Bruce Kastings worked on Wall Street for twenty-five years, trading Fed Funds, FX options, long dated swaps, and currencies for Credit Suisse, Irving Trust, Citi. In 1985 he joined Drexel, worked with Mike Milken building investment activity in third world debt, making markets in busted Brazilian and Mexican debt. (Think trading Greek bonds today). After Drexel, he started a private hedge fund. He adds “Long ago I got a college degree in economics. My graduate school was on the curb at Wall and Broad.”
He began blogging three years ago. There is never a shortage of things to write about regarding the global capital markets these days.
The MF Global story gets more bizarre by the minute. At this point one has to ask if it could become a systemic problem. At first, I did not think so. I’m rethinking that. There is no definitive information as of yet. The CFTC is suggesting that the missing client money is $633mm. It might be larger than that (Zero Hedge Link).
I was one of many who tried to stave off the bankruptcy of Drexel Burnham Lambert in 1989. Skadden Arps, (the same law firm who is advising MF today) was involved in the last month as the chess game played out. They were advisers. Their clear advice was to NOT commingle custody accounts. To commingle funds is potential jail time for any involved. Drexel went down. But client money/assets were returned.
Of course Corzine and all the other seniors at MF knew this. Skadden was giving them the same advice as they gave to DBL 20 years ago. So how can it be that three days after a chapter filing there appears to be a very big hole?
This happened with another big future’s house back in 2005. That was Refco. In that case there were significant client account losses. Of historical interest:
-Phil Bennet, the boss at Refco, went to jail for 12 years.
-Man Group bought what was left of Refco (they were good futures brokers).
-Man became MF Global. Rinse and repeat.
The history is relevant as it is more evidence that Corzine and MF management HAD to know that commingling was the ultimate no-no. It was part of their history.
My guess is that the missing cash was grabbed by one (or more) of the big players in the global bond market. MF did not sign off on the cash grab. The banks moved on them and their customer accounts. MF had no say in the matter.
Given Corzine’s relationship with Goldman I put them high on the list of probable plug pulling bankers. Nomura was a place to go to finance AAA sovereign positions. One of the French or German banks could have been the warehouse for MF’s sovereign exposure. It wouldn’t surprise me if any one of them pulled the plug on the leveraged bets.
It should be noted that all of the big players talk when they are moving on collateral and closing relationships with financial firms.When the SHTF, they act as one.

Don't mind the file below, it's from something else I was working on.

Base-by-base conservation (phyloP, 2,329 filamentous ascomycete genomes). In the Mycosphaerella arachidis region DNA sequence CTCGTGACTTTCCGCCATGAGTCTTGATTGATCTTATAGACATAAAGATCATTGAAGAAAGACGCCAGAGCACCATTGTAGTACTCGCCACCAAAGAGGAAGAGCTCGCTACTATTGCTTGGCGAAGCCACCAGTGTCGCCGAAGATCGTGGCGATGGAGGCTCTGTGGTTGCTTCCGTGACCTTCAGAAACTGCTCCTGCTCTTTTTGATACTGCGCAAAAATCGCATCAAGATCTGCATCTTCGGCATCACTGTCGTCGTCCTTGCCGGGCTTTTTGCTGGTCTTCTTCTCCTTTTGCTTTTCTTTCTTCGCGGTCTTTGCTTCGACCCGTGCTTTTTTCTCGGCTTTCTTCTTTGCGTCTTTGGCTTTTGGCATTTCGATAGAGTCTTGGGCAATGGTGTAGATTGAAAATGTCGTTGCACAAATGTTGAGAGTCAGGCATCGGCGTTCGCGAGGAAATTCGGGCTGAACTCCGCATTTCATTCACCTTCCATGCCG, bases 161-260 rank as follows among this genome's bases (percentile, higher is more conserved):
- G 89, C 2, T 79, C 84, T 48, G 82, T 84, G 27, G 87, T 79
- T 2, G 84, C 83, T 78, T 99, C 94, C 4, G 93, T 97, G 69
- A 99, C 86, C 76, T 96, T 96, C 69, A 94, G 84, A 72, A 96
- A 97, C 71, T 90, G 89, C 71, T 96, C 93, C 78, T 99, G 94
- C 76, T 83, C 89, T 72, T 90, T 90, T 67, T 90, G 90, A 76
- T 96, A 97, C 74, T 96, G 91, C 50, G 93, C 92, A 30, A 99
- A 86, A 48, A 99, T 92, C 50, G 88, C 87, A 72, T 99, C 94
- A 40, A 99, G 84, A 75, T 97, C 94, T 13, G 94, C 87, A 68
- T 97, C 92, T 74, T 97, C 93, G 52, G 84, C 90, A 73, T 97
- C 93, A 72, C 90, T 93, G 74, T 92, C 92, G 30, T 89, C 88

MF has said that the funding for the sovereign exposure was “locked up” to maturity. That’s complete bullshit. I can tell you from first hand knowledge. When Wall Street is financing positions they always have a MAC (Material Adverse Change) provision that allows them to call the financing. If the debt is not immediately repaid it produces an event of default. That creates a cross default to all other asset positions. When they smell trouble they move first and ask questions later. They always lock up cash.
If you think this sounds far fetched consider what happened at Refco:
This is not supposed to happen. FINRA is the watchdog for this. Their words on how “safe” customer accounts are with registered brokers.
Where could this go?
I think some drop in confidence by market investors in secondary firms has to happen. Money has to leave those players. With that, will go the flow trading that comes with the accounts. Liquidity across all markets (especially futures) will be affected.
If we go down this road (we will if MF/the Banks actually used/seized clients money) the short-term consequence will be another big ramp up in volatility. Most assets classes will suffer in that environment.
Leveraging of “liquid” assets is a critical component of the global system. The repo markets are already under serious attack. The MF story could take us to a new level.
The absolute craziest outcome would be that we learn that it was Goldman who closed the books and seized the cash last Friday (someone did). It would be even crazier if this leads to a problem that gets out of hand. There’s a decent chance that it plays out along these lines.
Posted by Bruce Krasting at 4:34 PM